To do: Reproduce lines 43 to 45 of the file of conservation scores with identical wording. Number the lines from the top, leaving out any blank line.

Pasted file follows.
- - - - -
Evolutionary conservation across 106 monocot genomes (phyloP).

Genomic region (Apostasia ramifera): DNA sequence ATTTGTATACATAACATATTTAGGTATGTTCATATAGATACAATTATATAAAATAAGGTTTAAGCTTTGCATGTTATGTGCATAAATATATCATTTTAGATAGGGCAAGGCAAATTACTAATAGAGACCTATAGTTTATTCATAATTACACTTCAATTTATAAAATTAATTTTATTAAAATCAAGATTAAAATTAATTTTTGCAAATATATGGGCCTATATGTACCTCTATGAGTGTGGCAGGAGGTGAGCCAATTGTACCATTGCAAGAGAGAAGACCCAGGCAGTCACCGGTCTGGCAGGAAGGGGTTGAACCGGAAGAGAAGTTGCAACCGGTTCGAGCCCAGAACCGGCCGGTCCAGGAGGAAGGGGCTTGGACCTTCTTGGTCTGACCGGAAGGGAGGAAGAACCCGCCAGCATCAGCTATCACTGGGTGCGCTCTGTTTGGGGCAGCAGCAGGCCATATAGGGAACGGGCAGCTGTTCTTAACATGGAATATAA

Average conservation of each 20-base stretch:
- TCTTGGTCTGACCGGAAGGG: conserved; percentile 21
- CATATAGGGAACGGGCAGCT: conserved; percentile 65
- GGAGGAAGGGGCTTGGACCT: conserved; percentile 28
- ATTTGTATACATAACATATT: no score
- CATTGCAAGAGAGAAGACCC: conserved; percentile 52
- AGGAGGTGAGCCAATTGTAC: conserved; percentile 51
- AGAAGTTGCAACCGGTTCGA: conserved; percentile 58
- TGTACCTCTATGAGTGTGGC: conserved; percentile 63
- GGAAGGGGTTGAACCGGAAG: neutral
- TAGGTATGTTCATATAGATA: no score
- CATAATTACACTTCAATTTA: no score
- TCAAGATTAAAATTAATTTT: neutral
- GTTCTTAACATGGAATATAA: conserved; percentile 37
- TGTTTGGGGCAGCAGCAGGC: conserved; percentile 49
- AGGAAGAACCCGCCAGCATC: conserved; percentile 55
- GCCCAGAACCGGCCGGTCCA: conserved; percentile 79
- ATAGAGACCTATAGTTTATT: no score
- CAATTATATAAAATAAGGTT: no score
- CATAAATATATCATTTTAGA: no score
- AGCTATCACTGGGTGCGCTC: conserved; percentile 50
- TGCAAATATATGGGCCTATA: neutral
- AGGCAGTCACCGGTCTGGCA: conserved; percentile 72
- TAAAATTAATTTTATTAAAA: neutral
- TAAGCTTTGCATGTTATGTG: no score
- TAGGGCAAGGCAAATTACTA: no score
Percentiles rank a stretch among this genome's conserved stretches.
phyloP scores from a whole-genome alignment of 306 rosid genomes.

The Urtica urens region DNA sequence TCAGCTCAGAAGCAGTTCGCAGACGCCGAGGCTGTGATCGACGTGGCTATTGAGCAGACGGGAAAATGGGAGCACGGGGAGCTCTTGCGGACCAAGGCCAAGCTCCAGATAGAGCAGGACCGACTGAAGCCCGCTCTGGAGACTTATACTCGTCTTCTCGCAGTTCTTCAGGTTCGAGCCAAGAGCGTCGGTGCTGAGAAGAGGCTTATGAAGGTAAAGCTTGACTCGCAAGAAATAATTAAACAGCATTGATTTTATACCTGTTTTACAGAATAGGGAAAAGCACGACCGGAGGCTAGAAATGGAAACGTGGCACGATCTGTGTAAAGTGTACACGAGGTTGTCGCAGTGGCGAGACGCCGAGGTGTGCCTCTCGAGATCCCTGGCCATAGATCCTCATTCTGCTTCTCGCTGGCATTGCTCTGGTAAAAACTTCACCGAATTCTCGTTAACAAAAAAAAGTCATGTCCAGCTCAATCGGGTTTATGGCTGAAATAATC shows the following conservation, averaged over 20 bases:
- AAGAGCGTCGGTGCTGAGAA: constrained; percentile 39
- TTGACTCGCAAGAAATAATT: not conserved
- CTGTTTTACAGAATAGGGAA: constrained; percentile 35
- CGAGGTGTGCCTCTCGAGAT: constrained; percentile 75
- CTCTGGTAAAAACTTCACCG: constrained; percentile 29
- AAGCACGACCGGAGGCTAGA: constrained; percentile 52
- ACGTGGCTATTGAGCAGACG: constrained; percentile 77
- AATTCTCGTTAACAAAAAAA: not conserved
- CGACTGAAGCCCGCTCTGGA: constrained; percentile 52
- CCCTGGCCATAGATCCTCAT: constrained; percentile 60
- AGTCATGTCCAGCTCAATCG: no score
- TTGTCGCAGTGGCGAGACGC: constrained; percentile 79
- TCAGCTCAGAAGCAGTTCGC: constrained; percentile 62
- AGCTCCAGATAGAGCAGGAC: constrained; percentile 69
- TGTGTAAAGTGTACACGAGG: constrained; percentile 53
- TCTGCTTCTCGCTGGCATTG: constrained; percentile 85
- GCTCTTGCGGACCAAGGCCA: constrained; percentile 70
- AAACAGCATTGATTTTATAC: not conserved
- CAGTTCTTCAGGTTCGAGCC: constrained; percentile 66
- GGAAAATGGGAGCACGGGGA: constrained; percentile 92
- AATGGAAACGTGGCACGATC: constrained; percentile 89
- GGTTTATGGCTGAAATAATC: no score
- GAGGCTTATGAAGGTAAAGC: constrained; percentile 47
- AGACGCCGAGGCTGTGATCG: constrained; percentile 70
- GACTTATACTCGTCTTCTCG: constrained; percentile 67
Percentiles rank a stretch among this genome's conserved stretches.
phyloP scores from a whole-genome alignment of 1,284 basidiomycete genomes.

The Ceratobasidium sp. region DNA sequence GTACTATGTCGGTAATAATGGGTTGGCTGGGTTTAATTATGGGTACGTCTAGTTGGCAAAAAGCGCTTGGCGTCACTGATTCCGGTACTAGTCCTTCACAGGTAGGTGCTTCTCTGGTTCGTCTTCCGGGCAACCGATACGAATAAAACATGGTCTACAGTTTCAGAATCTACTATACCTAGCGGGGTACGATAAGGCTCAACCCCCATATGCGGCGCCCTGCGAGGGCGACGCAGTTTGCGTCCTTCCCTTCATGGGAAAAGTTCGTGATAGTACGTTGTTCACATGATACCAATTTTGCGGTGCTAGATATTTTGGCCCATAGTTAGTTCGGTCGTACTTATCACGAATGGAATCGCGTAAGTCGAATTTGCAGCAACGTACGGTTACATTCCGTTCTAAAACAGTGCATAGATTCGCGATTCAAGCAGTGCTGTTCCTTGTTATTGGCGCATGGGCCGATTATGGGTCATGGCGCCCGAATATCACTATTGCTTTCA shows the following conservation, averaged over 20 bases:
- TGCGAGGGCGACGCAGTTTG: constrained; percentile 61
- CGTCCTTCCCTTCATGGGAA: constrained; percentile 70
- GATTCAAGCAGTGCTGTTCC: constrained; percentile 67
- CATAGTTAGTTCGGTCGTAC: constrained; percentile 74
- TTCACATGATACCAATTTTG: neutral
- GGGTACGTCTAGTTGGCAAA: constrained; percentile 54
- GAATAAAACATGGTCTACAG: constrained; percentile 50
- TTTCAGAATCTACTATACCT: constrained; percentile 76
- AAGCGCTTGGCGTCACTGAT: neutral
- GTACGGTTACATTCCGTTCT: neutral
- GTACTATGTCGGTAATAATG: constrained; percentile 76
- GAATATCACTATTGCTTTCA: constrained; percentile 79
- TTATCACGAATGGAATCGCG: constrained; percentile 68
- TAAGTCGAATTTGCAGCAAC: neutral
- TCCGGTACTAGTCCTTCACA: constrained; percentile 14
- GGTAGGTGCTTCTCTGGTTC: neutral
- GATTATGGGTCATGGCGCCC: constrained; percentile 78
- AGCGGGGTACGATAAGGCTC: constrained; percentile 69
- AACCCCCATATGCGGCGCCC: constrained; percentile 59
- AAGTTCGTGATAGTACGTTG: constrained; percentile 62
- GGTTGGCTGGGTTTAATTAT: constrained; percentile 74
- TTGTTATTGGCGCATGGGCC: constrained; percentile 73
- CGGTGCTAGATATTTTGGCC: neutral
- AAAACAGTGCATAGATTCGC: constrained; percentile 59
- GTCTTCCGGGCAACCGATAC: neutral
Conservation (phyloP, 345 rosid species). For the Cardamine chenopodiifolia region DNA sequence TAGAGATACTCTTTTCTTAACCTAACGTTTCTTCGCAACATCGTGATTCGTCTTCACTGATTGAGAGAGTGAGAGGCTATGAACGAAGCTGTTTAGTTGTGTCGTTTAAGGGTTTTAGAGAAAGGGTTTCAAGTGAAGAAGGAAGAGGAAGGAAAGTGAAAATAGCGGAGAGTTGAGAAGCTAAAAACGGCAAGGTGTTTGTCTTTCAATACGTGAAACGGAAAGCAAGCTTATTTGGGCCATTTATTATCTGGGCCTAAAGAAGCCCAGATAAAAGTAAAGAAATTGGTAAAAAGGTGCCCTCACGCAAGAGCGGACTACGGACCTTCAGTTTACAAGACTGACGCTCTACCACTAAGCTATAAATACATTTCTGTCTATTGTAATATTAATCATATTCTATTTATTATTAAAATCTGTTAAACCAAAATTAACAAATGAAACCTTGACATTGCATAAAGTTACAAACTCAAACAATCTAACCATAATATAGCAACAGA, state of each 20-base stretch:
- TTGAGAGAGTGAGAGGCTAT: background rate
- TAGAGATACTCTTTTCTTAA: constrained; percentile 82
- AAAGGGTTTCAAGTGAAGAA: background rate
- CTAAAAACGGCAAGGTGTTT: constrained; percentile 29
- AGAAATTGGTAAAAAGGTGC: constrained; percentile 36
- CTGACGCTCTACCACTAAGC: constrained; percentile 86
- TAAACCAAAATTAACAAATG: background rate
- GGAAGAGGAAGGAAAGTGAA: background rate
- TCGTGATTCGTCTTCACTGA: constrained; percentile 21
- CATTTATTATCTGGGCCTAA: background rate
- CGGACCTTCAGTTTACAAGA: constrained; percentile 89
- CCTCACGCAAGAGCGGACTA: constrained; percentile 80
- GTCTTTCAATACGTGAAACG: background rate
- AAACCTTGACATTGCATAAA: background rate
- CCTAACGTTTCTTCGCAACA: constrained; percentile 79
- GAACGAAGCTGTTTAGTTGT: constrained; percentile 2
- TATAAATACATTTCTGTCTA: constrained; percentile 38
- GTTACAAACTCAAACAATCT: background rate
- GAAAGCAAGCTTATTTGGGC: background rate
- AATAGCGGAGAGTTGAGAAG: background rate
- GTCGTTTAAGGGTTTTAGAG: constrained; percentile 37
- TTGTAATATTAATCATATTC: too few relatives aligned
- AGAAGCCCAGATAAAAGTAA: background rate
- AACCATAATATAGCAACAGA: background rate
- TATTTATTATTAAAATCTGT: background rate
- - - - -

- TTGTCGCAGTGGCGAGACGC: constrained; percentile 79
- TCAGCTCAGAAGCAGTTCGC: constrained; percentile 62
- AGCTCCAGATAGAGCAGGAC: constrained; percentile 69